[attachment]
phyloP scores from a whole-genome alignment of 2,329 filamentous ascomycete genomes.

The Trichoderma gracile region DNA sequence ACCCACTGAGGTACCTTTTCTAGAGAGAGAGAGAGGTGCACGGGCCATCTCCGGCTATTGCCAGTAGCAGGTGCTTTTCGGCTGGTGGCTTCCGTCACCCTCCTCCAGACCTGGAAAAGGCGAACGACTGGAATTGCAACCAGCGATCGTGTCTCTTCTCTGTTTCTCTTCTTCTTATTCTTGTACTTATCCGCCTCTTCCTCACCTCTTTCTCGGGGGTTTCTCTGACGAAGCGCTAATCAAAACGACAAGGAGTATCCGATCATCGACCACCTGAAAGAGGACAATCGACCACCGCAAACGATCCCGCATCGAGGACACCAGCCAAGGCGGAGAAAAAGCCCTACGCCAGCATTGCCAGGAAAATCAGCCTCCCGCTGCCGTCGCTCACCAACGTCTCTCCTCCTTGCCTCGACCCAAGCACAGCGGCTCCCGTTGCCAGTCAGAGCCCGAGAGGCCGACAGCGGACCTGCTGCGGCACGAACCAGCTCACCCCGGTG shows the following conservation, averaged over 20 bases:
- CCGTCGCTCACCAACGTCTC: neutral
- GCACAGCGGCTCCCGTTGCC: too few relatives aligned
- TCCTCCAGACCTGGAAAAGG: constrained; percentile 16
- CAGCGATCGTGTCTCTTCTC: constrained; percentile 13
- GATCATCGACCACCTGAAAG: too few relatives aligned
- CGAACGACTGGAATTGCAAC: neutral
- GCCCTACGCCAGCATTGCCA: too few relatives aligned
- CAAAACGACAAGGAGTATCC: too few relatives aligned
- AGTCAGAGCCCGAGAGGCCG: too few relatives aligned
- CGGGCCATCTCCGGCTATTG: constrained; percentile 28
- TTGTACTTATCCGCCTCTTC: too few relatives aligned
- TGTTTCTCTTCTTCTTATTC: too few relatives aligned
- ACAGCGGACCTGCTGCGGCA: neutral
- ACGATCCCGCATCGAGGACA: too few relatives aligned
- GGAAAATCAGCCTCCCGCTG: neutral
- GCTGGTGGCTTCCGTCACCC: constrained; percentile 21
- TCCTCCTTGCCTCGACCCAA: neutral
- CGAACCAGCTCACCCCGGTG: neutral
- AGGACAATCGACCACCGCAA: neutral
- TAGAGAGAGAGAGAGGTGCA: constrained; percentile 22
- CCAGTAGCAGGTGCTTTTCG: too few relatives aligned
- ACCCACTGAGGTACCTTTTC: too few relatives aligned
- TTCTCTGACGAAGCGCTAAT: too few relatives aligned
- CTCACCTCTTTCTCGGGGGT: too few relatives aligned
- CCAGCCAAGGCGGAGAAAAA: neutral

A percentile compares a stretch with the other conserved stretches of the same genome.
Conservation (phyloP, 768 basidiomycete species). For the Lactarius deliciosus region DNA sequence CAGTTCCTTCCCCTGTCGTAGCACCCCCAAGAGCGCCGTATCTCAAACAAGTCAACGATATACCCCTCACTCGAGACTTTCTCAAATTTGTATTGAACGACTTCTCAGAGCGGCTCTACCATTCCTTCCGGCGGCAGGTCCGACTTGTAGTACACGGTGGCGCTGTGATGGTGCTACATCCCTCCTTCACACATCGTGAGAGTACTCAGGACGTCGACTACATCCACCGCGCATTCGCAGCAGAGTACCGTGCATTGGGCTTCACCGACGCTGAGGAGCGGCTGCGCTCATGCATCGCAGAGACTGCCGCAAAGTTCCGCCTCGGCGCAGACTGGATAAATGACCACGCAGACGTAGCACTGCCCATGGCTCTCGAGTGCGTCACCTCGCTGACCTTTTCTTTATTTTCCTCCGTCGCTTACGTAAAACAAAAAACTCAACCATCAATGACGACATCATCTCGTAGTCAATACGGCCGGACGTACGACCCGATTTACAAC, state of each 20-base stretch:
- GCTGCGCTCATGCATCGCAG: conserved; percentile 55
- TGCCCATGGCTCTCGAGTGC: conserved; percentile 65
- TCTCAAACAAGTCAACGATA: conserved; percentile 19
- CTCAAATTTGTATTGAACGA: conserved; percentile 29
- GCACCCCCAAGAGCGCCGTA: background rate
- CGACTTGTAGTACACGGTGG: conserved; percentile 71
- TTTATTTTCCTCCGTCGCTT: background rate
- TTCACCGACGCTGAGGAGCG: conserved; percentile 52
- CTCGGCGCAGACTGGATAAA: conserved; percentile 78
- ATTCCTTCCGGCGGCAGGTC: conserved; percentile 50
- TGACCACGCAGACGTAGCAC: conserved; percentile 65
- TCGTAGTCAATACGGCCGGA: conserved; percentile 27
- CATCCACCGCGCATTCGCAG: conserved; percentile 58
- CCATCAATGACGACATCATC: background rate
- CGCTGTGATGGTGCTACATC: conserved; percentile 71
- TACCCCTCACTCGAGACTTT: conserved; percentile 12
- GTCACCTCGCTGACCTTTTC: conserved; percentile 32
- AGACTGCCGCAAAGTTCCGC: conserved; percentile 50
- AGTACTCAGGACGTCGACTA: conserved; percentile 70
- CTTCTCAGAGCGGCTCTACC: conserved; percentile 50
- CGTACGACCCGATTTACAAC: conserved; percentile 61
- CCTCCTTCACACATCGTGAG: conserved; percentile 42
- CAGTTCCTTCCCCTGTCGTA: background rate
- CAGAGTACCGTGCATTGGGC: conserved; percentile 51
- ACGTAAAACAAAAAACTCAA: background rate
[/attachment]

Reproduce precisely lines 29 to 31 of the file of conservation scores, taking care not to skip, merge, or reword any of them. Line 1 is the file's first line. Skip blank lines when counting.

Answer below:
Conservation (phyloP, 768 basidiomycete species). For the Lactarius deliciosus region DNA sequence CAGTTCCTTCCCCTGTCGTAGCACCCCCAAGAGCGCCGTATCTCAAACAAGTCAACGATATACCCCTCACTCGAGACTTTCTCAAATTTGTATTGAACGACTTCTCAGAGCGGCTCTACCATTCCTTCCGGCGGCAGGTCCGACTTGTAGTACACGGTGGCGCTGTGATGGTGCTACATCCCTCCTTCACACATCGTGAGAGTACTCAGGACGTCGACTACATCCACCGCGCATTCGCAGCAGAGTACCGTGCATTGGGCTTCACCGACGCTGAGGAGCGGCTGCGCTCATGCATCGCAGAGACTGCCGCAAAGTTCCGCCTCGGCGCAGACTGGATAAATGACCACGCAGACGTAGCACTGCCCATGGCTCTCGAGTGCGTCACCTCGCTGACCTTTTCTTTATTTTCCTCCGTCGCTTACGTAAAACAAAAAACTCAACCATCAATGACGACATCATCTCGTAGTCAATACGGCCGGACGTACGACCCGATTTACAAC, state of each 20-base stretch:
- GCTGCGCTCATGCATCGCAG: conserved; percentile 55
- TGCCCATGGCTCTCGAGTGC: conserved; percentile 65